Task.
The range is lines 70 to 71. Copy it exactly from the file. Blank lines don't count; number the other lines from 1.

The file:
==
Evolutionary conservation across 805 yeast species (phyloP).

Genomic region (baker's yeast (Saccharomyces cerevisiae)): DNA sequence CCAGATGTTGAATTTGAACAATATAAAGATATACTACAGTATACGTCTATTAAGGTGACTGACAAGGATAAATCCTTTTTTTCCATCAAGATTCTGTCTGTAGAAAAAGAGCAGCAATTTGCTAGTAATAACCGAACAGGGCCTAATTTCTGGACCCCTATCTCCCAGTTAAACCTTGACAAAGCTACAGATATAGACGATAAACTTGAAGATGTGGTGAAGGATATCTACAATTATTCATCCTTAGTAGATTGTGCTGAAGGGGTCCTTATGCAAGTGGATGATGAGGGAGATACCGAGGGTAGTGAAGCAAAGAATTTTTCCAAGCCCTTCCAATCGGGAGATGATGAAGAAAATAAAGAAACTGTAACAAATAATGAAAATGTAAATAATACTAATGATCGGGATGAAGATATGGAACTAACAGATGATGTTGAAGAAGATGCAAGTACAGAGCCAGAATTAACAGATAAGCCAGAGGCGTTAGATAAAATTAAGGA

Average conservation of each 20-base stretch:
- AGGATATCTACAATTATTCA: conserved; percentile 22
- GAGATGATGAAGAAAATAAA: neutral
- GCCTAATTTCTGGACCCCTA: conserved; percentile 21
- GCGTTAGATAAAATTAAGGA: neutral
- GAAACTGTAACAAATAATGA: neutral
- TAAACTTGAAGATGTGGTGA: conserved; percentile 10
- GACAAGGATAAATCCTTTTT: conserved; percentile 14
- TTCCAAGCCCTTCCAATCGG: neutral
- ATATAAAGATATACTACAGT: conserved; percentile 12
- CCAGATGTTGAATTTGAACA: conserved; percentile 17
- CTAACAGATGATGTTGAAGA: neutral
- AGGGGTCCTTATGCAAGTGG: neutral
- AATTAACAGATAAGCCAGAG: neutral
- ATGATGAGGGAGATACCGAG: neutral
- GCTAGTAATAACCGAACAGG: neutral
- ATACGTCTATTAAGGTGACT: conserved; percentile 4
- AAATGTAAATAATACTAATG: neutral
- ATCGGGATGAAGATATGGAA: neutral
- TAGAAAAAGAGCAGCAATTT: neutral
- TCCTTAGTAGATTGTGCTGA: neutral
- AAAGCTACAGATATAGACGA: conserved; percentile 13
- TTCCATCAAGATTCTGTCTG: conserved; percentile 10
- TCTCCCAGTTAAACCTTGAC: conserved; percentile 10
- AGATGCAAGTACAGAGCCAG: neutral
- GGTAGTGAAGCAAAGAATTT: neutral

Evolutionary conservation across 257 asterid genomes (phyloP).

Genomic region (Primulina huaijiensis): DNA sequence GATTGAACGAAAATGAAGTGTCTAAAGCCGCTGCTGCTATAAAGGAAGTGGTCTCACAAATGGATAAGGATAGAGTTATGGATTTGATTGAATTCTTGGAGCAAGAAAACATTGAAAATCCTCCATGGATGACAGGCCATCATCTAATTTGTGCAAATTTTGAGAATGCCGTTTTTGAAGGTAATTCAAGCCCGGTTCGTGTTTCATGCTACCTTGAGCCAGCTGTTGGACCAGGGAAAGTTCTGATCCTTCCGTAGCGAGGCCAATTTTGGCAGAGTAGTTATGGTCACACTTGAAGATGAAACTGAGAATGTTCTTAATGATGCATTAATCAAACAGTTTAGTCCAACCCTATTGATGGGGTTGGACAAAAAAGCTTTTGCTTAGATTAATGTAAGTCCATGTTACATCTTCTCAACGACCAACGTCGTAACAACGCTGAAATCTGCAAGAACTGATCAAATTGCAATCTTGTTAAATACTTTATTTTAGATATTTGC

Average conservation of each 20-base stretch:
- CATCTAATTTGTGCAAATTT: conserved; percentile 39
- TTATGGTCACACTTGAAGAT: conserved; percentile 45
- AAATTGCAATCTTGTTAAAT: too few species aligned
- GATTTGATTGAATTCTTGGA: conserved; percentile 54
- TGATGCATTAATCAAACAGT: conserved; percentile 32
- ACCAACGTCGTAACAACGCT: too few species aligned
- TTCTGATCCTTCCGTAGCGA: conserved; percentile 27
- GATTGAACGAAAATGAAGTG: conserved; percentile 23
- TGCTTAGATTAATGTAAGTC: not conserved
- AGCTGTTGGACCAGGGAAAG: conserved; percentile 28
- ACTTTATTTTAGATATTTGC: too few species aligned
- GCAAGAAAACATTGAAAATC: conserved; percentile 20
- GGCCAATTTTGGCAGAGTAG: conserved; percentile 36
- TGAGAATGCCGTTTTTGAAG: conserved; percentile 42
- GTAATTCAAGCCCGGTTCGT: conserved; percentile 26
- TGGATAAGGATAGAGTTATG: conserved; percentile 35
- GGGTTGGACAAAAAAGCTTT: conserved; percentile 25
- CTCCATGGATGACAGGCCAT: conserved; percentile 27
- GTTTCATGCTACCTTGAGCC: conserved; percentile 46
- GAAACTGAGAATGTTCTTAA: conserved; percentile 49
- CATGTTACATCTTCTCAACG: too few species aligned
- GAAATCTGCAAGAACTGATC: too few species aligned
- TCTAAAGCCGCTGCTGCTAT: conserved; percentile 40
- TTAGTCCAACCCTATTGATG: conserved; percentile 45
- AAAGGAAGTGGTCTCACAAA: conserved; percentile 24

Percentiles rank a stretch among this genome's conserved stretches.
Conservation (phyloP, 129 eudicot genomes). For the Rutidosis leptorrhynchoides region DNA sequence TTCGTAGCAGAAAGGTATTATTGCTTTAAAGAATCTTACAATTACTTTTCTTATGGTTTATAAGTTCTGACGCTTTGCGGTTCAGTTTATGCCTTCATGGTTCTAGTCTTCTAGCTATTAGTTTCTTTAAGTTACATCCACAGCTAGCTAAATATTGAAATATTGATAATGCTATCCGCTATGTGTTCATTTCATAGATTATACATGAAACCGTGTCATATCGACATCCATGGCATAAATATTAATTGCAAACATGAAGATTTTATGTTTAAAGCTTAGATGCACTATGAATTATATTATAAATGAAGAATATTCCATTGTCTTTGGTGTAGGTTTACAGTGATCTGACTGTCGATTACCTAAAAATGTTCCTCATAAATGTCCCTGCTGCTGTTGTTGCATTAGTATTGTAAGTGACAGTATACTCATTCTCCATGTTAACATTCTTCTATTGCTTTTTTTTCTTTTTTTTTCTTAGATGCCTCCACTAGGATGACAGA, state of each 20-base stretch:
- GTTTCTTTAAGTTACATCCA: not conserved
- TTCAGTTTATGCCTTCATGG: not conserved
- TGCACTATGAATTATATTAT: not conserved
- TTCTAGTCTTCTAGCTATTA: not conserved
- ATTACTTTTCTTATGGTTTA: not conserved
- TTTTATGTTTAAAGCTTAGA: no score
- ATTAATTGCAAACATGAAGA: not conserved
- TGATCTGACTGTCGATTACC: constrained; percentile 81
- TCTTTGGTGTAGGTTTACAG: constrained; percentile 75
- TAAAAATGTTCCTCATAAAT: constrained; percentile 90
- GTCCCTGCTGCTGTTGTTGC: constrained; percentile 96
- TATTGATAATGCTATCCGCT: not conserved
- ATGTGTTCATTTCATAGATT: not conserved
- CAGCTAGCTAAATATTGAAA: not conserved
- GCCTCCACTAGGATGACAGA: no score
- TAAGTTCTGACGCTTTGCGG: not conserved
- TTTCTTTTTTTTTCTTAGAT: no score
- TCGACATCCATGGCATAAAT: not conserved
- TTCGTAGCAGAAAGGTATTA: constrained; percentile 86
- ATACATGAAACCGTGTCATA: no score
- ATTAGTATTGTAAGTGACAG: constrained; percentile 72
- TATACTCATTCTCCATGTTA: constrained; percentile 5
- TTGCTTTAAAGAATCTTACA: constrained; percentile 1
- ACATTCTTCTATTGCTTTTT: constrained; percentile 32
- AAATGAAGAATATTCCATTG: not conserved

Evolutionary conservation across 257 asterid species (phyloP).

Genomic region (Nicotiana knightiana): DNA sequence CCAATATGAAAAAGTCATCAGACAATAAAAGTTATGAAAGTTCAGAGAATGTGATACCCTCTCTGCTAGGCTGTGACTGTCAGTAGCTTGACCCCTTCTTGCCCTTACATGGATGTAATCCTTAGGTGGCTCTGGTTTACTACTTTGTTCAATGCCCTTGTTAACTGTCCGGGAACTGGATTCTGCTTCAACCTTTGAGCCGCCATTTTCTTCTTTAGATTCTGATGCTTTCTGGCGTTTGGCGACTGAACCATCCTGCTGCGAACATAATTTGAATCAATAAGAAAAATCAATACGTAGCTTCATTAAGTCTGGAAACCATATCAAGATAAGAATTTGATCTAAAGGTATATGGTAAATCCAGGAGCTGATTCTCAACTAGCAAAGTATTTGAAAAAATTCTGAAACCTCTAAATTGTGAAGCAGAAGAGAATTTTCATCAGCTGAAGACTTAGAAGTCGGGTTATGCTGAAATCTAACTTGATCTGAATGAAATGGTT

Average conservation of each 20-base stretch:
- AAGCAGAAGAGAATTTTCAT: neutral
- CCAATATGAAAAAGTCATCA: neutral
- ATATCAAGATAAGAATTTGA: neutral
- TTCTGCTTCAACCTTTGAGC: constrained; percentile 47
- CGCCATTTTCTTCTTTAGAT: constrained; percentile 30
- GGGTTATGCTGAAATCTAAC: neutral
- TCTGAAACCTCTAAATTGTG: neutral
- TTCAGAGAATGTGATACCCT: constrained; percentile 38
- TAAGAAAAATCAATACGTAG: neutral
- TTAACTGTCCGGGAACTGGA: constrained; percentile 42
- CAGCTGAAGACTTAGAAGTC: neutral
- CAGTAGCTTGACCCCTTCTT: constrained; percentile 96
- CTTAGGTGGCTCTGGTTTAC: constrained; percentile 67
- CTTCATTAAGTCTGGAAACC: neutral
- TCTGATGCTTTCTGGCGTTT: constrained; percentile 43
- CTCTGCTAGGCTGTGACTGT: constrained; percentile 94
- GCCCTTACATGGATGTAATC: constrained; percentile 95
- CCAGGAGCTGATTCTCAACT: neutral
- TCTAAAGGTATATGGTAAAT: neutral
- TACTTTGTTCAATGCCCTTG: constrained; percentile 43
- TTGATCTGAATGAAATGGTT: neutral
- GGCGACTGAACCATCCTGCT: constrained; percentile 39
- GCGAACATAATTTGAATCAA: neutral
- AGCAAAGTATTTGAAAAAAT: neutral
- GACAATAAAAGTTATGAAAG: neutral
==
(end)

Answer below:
- TATTGATAATGCTATCCGCT: not conserved
- ATGTGTTCATTTCATAGATT: not conserved